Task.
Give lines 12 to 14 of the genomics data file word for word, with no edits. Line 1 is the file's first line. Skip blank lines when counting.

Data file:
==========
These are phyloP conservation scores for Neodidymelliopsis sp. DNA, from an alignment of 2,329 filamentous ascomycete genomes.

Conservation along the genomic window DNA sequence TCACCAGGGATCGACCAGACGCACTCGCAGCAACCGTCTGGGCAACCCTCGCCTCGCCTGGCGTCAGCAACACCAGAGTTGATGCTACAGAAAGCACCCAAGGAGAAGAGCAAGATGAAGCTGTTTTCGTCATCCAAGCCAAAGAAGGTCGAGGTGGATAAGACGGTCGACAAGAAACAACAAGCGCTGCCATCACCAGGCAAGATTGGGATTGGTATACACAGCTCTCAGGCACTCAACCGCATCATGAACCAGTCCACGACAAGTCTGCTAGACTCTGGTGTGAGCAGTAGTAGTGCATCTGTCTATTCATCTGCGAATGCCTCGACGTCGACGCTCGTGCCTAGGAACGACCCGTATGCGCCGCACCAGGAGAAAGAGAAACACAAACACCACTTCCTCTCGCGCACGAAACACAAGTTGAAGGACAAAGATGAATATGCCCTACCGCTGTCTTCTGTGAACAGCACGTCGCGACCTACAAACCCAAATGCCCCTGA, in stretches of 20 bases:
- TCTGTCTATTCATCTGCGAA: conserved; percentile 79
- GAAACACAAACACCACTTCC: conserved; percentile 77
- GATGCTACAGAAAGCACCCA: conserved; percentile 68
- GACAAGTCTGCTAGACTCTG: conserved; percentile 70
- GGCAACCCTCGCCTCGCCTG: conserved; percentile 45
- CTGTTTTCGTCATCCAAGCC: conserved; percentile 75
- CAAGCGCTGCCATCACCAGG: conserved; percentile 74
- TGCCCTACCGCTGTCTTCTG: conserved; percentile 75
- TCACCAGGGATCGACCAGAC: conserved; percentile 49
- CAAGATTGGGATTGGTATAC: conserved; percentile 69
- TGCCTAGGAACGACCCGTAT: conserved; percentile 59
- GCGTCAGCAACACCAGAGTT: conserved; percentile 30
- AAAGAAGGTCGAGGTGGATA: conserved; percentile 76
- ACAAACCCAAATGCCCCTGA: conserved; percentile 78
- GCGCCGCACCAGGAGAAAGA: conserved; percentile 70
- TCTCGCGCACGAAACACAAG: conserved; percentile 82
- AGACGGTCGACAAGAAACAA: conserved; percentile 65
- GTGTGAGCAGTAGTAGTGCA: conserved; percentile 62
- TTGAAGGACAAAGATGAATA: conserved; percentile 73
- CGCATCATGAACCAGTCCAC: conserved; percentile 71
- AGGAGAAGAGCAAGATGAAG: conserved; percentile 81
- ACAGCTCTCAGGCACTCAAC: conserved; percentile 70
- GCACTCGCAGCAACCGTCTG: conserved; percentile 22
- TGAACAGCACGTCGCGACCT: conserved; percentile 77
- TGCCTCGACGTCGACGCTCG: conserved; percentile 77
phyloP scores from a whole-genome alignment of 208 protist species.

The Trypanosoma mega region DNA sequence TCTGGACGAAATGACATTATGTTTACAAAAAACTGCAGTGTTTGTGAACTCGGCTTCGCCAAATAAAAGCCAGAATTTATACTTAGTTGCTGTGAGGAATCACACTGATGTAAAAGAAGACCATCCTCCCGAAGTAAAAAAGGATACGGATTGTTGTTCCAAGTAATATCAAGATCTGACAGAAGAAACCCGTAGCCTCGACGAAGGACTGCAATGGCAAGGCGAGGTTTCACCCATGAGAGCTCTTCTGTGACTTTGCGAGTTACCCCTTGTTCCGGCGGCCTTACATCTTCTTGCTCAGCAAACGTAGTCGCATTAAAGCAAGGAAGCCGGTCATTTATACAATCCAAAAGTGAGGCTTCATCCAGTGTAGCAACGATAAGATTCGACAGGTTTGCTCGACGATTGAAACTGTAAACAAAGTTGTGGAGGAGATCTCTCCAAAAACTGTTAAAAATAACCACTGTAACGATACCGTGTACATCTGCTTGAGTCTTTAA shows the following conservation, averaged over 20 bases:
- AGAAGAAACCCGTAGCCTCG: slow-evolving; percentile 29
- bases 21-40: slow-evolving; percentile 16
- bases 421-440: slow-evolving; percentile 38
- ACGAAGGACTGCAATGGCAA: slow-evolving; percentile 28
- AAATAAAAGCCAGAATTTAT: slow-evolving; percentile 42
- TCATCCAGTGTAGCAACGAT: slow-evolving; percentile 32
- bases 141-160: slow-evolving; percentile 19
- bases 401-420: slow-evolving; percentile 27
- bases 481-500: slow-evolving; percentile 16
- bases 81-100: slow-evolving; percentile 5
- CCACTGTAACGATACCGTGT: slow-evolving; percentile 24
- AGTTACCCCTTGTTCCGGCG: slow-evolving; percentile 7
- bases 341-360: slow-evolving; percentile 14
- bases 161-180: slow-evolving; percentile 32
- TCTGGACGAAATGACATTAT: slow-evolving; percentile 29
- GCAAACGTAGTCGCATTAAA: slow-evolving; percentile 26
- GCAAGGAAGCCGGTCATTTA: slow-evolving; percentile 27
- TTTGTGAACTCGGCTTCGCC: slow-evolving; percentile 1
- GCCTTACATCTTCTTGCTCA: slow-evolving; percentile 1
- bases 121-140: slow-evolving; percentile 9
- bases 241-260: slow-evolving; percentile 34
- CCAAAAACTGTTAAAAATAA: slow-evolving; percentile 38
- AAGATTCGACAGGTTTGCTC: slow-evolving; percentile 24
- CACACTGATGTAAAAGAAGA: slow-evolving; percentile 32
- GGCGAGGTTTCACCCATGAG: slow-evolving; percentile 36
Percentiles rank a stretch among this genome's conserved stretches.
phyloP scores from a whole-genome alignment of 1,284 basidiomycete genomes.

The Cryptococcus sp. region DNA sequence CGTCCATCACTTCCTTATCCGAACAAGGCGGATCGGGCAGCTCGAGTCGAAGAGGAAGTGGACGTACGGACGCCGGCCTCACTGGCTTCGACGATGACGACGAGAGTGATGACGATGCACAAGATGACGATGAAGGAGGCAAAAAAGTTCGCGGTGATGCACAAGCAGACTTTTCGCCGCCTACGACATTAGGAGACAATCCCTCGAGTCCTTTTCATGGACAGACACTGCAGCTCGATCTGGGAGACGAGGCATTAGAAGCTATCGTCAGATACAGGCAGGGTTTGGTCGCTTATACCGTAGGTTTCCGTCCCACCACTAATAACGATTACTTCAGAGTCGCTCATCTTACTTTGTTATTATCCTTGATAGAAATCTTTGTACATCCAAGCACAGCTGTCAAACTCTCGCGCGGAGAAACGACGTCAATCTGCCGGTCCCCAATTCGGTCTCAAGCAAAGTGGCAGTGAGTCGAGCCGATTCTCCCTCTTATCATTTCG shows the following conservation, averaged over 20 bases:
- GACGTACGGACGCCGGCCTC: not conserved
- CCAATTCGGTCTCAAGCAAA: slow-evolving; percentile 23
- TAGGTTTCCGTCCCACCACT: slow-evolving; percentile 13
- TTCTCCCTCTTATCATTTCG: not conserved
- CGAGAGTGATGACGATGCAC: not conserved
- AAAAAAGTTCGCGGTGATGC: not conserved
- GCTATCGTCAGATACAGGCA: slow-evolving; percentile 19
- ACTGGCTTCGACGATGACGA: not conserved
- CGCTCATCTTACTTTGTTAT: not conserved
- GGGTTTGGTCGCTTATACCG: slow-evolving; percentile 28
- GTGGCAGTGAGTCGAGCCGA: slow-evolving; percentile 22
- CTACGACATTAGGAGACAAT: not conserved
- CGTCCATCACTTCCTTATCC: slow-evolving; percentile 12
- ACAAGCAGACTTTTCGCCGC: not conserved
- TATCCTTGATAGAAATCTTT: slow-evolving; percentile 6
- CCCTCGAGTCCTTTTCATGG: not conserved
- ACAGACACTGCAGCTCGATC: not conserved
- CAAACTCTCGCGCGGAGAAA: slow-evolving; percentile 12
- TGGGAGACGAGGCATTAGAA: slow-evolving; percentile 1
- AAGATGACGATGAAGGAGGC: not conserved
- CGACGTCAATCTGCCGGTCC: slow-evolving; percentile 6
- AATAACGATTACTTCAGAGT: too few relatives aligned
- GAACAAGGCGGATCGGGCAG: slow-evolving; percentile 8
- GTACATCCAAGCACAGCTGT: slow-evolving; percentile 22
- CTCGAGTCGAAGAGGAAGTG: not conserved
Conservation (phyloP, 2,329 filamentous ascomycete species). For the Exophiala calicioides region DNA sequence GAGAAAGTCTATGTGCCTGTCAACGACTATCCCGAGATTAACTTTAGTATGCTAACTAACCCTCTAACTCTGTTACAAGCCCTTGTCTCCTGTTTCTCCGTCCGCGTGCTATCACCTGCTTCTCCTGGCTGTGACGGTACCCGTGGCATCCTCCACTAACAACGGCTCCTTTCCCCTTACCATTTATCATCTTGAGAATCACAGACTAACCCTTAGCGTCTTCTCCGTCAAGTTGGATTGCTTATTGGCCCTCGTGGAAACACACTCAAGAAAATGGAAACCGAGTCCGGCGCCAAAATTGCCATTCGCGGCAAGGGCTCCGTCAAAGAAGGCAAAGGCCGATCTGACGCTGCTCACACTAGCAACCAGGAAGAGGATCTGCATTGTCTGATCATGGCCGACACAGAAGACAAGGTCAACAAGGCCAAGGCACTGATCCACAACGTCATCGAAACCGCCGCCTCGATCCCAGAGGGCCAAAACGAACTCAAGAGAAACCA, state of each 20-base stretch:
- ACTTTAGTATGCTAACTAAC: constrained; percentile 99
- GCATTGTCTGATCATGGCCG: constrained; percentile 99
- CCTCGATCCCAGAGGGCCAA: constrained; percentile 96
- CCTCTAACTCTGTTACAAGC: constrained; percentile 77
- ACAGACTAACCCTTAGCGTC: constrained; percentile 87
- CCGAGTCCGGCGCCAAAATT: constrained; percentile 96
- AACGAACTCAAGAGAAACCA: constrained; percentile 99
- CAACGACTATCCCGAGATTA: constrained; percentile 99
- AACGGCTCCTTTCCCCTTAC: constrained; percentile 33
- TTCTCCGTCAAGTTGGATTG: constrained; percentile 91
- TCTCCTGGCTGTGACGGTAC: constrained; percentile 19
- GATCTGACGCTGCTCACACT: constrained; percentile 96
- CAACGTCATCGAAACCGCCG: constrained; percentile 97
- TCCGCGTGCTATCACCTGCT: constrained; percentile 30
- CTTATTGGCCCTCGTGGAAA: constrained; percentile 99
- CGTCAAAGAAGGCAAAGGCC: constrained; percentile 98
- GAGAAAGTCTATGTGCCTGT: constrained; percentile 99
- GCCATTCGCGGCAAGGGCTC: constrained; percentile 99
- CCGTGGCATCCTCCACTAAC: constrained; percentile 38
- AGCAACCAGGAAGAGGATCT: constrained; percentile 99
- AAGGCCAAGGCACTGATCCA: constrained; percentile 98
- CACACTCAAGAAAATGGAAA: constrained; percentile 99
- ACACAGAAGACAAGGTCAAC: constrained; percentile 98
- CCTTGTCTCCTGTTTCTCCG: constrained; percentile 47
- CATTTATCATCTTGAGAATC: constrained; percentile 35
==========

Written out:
- CAAGATTGGGATTGGTATAC: conserved; percentile 69
- TGCCTAGGAACGACCCGTAT: conserved; percentile 59
- GCGTCAGCAACACCAGAGTT: conserved; percentile 30